Sam Bowring and Sara Seager elected to the National Academy of Sciences

Helen Hill
Tuesday, April 28, 2015

EAPS congratulates Samuel Bowring, Robert R. Shrock Professor of Geology, and Sara Seager, Class of 1941 Professor of Physics and Planetary Sciences, on their election to the American National Academy of Sciences. 

Members are elected to the National Academy of Sciences in recognition of their distinguished and continuing achievements in original research. Membership is a widely accepted mark of excellence and is considered one of the highest honors that a scientist can receive.

A central theme of Sam Bowring’s work is using high-precision U-Pb zircon geochronology to examine rates of geological and biological processes in deep time. Areas of particular interest include the earliest history of the earth, the origin of continental crust and thermal evolution of orogenic belts, and the age and duration of major extinction events. His work also extends to environmental applications of tracer isotopes using the isotopic composition of Pb, Sr, and U in natural waters to examine mixing and the fate and transport of contaminants.

Bowring holds a Ph.D. from the University of Kansas (1985) and has been a professor at MIT since 1991. He is a member of the American Academy of Arts and Sciences, and a Fellow of the Geochemical Society and the American Geophysical Union. He has been the Robert R. Shrock Professor of Geology since 2007.

Sara Seager is an astrophysicist and planetary scientist. Her science research focuses on theory, computation, and data analysis of exoplanets. Her research has introduced many new ideas to the field of exoplanet characterization, including work that led to the detection of exoplanetary atmospheres. Professor Seager's space instrumentation group is focusing on "ExoplanetSat", a 3U CubeSat capable of high precision pointing for transiting exoplanet discovery. The prototype is intended to be the first of a planned fleet of nanosatellites, aimed to demonstrate the graduated growth of a constellation as a new paradigm for space science missions. Professor Seager is a co-PI on the MIT-led TESS (Transiting Exoplanet Survey Satellite), a NASA Explorer Mission to be launched in 2018, and chairs the NASA Science and Technology Definition Team for a "Probe-class" Starshade and telescope system for direct imaging discovery and characterization of Earth analogs.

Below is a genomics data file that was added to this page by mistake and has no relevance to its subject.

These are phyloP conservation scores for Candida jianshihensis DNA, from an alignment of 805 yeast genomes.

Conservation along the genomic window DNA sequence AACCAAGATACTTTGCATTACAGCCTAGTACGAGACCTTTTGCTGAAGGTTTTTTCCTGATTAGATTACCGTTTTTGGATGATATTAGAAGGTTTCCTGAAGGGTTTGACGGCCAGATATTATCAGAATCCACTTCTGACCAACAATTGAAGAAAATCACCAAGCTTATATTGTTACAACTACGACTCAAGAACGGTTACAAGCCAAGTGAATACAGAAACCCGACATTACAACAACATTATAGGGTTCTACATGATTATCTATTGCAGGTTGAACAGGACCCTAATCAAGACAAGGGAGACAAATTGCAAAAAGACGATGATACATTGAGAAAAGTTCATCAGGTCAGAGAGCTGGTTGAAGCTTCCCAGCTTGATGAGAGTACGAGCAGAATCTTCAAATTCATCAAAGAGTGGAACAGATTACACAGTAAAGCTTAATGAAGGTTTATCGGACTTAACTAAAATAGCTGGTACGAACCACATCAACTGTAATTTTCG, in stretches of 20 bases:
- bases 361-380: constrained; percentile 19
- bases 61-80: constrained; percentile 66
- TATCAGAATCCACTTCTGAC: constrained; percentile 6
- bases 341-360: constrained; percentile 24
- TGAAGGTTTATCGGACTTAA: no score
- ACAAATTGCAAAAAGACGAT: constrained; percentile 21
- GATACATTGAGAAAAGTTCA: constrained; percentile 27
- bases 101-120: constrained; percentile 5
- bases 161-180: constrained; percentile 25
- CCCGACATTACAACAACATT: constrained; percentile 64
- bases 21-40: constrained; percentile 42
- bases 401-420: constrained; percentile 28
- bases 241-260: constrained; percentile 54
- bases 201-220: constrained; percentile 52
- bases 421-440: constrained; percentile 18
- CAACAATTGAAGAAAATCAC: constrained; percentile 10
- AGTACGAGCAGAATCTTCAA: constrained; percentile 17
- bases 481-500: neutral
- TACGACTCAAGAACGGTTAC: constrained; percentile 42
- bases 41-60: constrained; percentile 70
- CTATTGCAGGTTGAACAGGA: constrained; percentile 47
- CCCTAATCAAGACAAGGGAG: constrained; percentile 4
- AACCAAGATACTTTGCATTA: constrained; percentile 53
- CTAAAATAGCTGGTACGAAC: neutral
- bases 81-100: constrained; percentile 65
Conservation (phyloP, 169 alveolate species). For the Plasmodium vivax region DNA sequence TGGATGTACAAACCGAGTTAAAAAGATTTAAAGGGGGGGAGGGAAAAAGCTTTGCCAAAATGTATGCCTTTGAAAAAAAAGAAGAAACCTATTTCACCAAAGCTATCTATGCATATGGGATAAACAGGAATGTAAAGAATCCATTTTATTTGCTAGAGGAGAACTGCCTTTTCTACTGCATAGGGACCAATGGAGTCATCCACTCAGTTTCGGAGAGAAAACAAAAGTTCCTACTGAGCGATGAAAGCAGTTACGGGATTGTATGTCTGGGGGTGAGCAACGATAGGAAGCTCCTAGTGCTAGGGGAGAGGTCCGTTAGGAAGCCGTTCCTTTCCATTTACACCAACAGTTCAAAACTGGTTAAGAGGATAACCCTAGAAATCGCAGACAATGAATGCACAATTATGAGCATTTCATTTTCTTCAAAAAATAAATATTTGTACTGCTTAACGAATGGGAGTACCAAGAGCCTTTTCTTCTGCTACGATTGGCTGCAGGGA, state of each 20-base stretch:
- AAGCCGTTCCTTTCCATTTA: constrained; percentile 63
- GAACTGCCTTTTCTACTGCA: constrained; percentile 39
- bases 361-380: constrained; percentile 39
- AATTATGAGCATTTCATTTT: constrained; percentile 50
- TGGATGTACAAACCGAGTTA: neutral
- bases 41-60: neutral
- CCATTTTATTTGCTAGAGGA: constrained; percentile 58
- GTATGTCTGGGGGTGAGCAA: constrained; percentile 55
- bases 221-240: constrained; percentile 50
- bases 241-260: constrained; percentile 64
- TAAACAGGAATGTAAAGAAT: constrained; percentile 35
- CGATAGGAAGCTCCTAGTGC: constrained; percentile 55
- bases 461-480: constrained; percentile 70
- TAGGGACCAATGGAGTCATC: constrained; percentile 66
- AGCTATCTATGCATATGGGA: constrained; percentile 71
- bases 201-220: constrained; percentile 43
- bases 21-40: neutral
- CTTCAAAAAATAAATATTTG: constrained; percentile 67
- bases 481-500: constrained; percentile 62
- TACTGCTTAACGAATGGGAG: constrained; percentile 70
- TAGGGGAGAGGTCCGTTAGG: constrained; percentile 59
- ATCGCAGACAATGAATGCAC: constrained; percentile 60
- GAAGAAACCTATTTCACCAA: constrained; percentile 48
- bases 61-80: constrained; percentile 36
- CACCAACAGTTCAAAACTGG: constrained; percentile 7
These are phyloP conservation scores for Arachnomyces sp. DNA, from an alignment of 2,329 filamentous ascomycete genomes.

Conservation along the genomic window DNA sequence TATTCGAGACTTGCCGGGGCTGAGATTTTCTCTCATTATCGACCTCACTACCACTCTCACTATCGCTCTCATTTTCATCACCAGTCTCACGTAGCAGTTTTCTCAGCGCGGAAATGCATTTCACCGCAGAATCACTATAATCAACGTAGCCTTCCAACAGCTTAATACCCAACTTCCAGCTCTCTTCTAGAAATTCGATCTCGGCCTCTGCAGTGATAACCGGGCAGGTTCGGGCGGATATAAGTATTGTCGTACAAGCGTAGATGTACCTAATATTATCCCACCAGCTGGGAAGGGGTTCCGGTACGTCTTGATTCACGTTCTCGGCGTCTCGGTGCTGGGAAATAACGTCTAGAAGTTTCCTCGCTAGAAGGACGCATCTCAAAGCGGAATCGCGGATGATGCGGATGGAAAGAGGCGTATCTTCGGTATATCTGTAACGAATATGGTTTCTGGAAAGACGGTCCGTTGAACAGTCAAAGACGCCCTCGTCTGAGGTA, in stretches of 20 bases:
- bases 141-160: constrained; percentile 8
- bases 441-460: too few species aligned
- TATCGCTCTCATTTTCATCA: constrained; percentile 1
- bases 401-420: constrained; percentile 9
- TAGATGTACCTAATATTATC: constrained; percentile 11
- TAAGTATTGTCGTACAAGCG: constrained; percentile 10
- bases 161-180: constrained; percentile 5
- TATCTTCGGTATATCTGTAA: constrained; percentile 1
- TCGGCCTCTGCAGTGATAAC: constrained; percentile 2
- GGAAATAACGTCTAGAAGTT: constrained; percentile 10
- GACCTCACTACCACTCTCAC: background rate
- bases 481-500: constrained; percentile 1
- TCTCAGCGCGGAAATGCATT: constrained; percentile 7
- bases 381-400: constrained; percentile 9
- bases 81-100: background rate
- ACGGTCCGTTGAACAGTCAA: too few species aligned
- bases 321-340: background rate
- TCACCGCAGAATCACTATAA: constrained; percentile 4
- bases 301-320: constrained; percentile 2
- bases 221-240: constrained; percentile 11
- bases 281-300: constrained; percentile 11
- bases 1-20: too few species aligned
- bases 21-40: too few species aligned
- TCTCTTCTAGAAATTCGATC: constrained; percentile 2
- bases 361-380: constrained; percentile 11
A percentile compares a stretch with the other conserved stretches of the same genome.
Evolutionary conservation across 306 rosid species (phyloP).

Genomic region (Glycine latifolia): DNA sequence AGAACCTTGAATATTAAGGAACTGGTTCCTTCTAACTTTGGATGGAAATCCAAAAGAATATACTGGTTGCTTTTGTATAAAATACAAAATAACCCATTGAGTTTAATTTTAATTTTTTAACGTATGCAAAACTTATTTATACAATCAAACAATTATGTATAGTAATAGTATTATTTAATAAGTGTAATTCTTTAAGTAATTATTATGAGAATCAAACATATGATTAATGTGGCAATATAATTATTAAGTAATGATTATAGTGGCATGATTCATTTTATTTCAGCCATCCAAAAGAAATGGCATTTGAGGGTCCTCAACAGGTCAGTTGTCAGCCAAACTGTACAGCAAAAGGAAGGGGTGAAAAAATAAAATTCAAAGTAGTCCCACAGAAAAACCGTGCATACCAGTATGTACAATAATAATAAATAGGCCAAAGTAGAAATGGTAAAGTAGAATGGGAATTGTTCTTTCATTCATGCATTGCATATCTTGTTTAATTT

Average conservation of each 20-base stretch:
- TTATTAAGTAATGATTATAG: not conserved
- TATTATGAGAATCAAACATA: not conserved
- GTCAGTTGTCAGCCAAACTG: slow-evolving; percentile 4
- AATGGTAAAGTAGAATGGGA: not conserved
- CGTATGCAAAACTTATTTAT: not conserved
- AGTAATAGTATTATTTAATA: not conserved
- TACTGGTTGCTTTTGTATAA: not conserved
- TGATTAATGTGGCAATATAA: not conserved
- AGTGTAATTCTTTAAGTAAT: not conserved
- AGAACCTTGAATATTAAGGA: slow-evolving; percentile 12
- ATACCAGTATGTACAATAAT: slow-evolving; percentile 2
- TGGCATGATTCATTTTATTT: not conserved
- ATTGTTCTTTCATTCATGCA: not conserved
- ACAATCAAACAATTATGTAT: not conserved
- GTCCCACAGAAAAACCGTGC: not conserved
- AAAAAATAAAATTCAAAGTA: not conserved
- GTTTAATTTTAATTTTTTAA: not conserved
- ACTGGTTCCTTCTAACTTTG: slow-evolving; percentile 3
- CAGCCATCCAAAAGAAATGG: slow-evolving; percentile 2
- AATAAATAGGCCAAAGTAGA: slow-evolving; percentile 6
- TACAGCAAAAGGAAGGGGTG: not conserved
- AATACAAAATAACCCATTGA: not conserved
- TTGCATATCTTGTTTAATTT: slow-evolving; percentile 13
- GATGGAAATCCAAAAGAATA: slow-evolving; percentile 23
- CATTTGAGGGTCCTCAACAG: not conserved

Seager holds a Ph.D. from Harvard University (1999) and joined the MIT faculty in 2007. She was the recipient of a MacArthur Fellowship in 2013 and is a Fellow of the American Association for the Advancement of Science. Seager has been recognized in the media by Popular Science Magazine’s Fifth Annual Brilliant Ten in 2006, Discover Magazine’s “Best 20 under 40″ in 2008, Nature’s Top Ten in 2011, and Time Magazine’s 25 Most Influential in Space in 2012.

Bowring and Seager’s awards bring the EAPS tally of National Academicians to 12. They join Professors Ed Boyle (2008), Clark Burchfiel (1984), Kerry Emanuel (2007), Tim Grove (2014), Richard Lindzen (emeritus, 1977), Gordon Pettengill (emeritus, 1979), Susan Solomon (1992), Jack Wisdom (2008), Carl Wunsch (emeritus, 1978), and Maria Zuber (2004) in this august organization.